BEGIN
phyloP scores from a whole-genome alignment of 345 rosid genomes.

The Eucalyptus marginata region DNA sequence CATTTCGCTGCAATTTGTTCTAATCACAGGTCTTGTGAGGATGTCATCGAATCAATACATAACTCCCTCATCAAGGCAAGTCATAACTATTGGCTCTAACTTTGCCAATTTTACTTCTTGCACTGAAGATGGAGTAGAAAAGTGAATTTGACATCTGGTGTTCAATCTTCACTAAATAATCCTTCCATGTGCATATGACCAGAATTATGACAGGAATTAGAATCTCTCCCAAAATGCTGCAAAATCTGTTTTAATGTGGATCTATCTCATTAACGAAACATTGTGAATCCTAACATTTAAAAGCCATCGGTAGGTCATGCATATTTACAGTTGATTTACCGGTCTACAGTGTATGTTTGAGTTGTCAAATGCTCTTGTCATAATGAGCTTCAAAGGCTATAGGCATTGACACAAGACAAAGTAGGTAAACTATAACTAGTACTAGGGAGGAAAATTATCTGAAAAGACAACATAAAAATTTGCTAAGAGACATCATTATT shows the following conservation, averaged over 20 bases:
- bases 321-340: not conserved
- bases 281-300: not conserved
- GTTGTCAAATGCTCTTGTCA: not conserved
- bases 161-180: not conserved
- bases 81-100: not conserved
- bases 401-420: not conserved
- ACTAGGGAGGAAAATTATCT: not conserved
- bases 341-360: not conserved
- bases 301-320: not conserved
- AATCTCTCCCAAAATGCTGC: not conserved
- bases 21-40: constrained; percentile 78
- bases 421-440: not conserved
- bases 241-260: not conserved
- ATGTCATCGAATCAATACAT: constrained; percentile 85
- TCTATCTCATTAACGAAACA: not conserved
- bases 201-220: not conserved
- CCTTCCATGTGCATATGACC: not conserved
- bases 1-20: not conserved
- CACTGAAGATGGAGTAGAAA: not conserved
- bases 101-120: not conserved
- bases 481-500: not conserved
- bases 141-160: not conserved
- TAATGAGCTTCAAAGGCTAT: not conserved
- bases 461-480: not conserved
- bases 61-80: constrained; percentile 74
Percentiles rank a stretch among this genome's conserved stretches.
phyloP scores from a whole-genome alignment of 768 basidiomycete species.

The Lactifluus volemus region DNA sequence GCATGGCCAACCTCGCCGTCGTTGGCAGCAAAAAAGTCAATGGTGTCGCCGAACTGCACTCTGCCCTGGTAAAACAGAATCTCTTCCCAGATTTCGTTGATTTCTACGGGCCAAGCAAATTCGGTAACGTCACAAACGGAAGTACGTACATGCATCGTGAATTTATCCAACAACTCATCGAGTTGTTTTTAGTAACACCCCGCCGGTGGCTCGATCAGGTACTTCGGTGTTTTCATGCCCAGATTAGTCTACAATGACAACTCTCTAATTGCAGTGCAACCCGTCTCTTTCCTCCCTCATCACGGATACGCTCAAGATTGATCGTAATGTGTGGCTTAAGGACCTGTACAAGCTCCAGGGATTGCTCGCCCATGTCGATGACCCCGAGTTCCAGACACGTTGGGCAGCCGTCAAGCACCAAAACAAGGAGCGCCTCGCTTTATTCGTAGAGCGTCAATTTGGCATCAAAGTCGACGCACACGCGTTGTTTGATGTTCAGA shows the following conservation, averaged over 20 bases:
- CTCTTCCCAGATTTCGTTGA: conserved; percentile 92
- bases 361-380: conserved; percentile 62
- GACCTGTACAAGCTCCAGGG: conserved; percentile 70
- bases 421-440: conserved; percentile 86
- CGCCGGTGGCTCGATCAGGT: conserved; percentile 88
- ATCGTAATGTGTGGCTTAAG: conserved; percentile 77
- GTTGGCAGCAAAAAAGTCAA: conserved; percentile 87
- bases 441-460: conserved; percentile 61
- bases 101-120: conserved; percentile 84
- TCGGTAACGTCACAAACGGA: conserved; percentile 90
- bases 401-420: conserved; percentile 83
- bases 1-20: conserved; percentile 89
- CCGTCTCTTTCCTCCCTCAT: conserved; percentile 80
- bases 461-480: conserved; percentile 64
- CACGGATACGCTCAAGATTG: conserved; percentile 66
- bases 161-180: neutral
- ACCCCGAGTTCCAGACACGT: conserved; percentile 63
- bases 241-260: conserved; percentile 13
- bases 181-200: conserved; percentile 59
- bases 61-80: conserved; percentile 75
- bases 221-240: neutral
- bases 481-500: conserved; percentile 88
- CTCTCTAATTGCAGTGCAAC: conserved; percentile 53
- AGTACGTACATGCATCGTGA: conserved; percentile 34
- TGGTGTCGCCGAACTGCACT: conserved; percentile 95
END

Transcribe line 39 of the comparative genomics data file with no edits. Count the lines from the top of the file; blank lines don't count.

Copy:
- bases 101-120: conserved; percentile 84